Access or correction requests should be in writing and directed to the Law Society’s Information Officer. The request must provide enough detail to enable the Law Society to process the request. The Law Society will respond in 45 days, unless it extends the time as authorized by law. The Law Society may charge a reasonable fee to provide access to an individual’s information (but not to make a correction). The Law Society will advise the individual of any applicable fees before processing the request.
Certain Matters Privileged
In regulating the legal profession, the Law Society handles information subject to privilege or confidentiality between lawyers and their clients. When the Law Society obtains this information from a lawyer, it undertakes all the obligations the lawyer would have in relation to that information, subject to the Legal Profession Act and Law Society Rules.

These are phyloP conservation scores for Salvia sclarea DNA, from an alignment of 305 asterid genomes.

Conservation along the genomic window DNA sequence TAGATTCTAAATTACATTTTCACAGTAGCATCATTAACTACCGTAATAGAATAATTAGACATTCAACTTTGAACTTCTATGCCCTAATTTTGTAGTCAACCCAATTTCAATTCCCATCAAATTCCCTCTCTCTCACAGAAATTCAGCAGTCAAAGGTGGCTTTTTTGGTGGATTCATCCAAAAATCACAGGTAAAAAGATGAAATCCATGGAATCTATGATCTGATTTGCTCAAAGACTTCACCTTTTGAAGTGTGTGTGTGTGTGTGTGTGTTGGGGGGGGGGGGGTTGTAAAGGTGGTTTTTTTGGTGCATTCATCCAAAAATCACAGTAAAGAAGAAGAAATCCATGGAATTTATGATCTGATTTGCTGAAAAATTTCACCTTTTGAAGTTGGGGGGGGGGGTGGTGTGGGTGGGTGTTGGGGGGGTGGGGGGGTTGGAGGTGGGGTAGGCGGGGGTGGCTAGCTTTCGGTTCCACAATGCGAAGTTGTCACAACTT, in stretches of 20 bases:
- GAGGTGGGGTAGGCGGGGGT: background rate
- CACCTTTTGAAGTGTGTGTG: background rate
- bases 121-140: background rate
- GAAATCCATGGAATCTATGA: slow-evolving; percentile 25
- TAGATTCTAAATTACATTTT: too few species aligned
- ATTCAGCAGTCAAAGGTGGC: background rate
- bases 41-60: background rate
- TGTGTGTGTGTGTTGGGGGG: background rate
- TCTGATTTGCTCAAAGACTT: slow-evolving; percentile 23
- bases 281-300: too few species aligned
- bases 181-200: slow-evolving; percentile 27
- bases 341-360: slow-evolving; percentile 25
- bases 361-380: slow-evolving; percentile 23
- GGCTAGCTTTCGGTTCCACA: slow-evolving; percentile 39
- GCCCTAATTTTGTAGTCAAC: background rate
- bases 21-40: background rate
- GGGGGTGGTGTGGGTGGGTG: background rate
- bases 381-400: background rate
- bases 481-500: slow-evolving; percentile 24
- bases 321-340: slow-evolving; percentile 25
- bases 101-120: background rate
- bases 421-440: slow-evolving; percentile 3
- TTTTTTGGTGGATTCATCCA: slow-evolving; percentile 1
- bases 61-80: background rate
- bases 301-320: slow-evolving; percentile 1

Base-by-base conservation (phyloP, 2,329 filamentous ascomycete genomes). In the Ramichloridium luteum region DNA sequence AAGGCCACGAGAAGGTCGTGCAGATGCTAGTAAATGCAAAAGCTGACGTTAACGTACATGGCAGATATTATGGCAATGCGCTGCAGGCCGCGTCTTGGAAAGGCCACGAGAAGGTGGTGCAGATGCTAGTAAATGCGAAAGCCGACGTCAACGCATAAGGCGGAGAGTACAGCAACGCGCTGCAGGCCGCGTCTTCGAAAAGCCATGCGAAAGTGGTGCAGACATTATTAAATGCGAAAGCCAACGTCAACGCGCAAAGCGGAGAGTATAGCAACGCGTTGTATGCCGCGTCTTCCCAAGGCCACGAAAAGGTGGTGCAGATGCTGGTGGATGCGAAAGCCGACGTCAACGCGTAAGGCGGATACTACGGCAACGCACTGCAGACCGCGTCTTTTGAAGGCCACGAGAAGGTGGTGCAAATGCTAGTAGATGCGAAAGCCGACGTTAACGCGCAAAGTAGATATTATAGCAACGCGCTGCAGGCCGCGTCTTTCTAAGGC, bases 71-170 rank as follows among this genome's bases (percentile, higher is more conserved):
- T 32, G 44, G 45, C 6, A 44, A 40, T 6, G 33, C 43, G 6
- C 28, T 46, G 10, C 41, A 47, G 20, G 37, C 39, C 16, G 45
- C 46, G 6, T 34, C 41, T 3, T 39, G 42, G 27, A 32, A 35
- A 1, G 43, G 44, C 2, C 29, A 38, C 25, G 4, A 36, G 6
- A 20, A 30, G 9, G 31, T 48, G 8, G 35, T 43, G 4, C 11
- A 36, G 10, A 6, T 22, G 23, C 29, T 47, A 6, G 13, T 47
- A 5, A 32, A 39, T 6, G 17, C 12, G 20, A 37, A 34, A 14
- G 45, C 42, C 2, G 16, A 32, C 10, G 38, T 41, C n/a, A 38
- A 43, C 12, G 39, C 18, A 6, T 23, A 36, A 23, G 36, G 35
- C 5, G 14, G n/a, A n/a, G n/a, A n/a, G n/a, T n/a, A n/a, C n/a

Communicating with the Law Society
If individuals have any questions or concerns about the Law Society’s administration of their personal information, or if they wish to request access to or correction of their information in records in the Law Society’s custody or control, they should contact the Privacy Officer.
If the individuals are not satisfied with the Law Society’s response, they may contact the Office of the Information and Privacy Commissioner of Alberta.
Privacy Statement, Version 2005_V1 (September 2005)